Operators of the computer system 102 use a standard operator interface 108, such as IMS/DB/DC, CICS, TSO, OS/2 or other similar interface, to transmit electrical signals to and from the computer system 102 that represent commands for performing various search and retrieval functions, termed queries, against the databases. In the present invention, these queries conform to the Structured Query Language (SQL) standard, and invoke functions performed by Relational DataBase Management System (RDBMS) software. In the preferred embodiment of the present invention, the RDBMS software comprises the DB2 product offered by IBM for the MVS or OS/2 operating systems. Those skilled in the art will recognize, however, that the present invention has application to any RDBMS software that uses SQL.
As illustrated in FIG. 1, the DB2 architecture for the MVS operating system includes three major components: the IMS Resource Lock Manager (IRLM) 110, the Systems Services module 112, and the Database Services module 114. The IRLM 110 handles locking services, because DB2 treats data as a shared resource, thereby allowing any number of users to access the same data simultaneously, and thus concurrency control is required to isolate users and to maintain data integrity. The Systems Services module 112 controls the overall DB2 execution environment, including managing log data sets 106, gathering statistics, handling startup and shutdown, and providing management support.
At the center of the DB2 architecture is the Database Services module 114. The Database Services module 114 contains several submodules, including the Relational Database System (RDS) 116, the Data Manager 118, the Buffer Manager 120 and other components 122 such as an SQL compiler/interpreter. These submodules support the functions of the SQL language, i.e., definition, access control, retrieval, and update of user and system data.
FIG. 2 is a flowchart illustrating the steps necessary for the interpretation and execution of SQL statements in an interactive environment according to the present invention. Block 202 represents the input of SQL statements into the computer system 102 from the user. Block 204 represents the step of compiling or interpreting the SQL statements. An optimization function within block 204 may transform the SQL query in a manner described in more detail later in this specification. Block 206 represents the step of generating a compiled set of runtime structures called an application plan from the compiled SQL statements. Generally, the SQL statements received as input from the user specify only the data that the user wants, but not how to get to it. This step considers both the available access paths (indexes, sequential reads, etc.) and system held statistics on the data to be accessed (the size of the table, the number of distinct values in a particular column, etc.), to choose what it considers to be the most efficient access path for the query. Block 208 represents the execution of the application plan, and block 210 represents the output of the results of the application plan to the user.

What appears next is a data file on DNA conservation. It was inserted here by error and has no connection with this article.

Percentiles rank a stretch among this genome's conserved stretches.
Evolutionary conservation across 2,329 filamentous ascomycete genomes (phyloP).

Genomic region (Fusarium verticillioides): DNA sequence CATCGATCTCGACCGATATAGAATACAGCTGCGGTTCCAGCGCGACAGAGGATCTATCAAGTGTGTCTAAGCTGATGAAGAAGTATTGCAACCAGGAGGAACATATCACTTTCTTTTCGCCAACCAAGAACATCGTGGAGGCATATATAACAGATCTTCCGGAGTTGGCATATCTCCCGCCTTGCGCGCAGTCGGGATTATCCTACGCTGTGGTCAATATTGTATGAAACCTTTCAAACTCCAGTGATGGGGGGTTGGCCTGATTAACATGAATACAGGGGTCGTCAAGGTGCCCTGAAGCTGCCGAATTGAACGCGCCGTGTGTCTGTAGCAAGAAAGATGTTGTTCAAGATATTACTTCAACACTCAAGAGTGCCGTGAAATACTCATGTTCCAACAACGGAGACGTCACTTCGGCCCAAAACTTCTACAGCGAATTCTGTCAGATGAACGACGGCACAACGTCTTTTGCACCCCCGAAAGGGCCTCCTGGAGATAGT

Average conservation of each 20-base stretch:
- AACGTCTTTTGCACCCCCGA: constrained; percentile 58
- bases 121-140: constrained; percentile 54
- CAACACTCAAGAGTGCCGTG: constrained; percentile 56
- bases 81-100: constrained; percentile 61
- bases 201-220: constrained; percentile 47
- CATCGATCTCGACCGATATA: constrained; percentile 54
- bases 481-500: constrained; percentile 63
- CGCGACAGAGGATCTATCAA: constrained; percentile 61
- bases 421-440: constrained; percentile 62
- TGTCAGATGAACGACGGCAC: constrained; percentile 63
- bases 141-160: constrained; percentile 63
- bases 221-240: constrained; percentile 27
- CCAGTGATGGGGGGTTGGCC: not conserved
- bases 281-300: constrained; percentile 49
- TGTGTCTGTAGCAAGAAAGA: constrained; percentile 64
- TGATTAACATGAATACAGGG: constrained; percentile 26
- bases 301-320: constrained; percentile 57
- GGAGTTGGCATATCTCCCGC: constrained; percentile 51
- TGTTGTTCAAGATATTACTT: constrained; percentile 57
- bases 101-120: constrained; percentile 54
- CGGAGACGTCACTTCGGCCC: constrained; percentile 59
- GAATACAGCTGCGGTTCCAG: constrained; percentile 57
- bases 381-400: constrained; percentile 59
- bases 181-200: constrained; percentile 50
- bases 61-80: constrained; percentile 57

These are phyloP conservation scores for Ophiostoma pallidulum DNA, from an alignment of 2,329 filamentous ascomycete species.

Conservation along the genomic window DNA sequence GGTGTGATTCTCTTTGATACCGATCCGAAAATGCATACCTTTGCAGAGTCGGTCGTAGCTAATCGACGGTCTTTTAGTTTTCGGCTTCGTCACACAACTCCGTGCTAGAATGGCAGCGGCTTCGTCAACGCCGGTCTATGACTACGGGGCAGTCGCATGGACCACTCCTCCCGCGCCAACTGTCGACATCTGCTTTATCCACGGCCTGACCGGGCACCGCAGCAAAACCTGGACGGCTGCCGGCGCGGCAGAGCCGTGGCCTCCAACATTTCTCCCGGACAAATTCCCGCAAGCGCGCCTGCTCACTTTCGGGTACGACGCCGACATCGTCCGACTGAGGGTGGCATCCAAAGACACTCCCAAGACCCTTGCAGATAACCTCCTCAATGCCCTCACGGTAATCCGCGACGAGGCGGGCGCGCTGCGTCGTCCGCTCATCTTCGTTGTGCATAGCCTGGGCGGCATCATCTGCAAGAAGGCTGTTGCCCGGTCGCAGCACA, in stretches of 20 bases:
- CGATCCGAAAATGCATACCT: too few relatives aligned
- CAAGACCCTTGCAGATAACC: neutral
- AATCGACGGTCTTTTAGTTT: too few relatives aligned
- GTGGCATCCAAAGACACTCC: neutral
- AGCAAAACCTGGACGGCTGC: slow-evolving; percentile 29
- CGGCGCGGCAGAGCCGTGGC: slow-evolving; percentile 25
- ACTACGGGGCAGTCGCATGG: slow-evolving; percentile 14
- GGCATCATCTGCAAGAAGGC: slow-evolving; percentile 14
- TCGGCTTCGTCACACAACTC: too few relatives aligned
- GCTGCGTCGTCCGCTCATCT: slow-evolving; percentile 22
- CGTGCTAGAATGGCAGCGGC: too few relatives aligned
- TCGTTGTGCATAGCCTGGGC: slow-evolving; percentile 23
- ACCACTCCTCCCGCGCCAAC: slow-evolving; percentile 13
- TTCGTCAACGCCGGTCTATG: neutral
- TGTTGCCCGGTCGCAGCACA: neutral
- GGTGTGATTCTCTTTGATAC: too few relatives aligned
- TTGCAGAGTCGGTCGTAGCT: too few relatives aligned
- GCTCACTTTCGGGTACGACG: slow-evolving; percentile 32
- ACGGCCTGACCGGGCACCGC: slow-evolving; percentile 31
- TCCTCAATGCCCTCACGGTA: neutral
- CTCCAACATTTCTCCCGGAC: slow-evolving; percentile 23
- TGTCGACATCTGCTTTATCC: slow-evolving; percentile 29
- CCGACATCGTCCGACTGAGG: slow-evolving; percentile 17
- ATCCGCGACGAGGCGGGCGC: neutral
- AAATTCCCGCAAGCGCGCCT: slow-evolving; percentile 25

FIG. 3 is a flowchart illustrating the steps necessary for the interpretation and execution of SQL statements embedded in source code according to the present invention. Block 302 represents program source code containing a host language (such as COBOL or C) and embedded SQL statements. The program source code is then input to a precompile step 304. There are two outputs from the precompile step 304: a modified source module 306 and a Database Request Module (DBRM) 308. The modified source module 306 contains host language calls to DB2, which the precompile step 304 inserts in place of SQL statements. The DBRM 308 consists of the SQL statements from the program source code 302. A compile and linkedit step 310 uses the modified source module 306 to produce a load module 312, while an optimize and bind step 314 uses the DBRM 308 to produce a compiled set of runtime structures for the application plan 316. As indicated above in conjunction with FIG. 2, the SQL statements from the program source code 302 specify only the data that the user wants, but not how to get to it. The optimize and bind step 314 may reorder the SQL query in a manner described in more detail later in this specification. Thereafter, the optimize and bind step 314 considers both the available access paths (indexes, sequential reads, etc.) and system held statistics on the data to be accessed (the size of the table, the number of distinct values in a particular column, etc.), to choose what it considers to be the most efficient access path for the query. The load module 312 and application plan 316 are then executed together at step 318.
FIG. 4 is a flowchart illustrating the method of optimizing SQL queries in steps 204 of FIG. 2 and 314 of FIG. 3 according to the present invention. Block 402 represents the acceptance of the SQL query. Block 404 represents the translation of the query into an expression tree. Block 406 represents the RDBMS software performing the generalized inference propagation, as described in more detail below in conjunction with FIGS. 5A5H. Block 408 represents the RDBMS software performing the generalized transitive closure, as described in more detail below. After these query transformation steps are performed, block 410 returns control to block 204 in FIG. 2 or block 314 in FIG. 3 for subsequent processing steps, including the execution of the SQL query against the relational database and the output of the result table to the user.
FIGS. 5A5H together are a flowchart describing the generalized inference propagation method that determines which of the "component" attribute pairs of the "p* intersectionpredicate" become joinreduced and then uses simplification identities to simplify the query.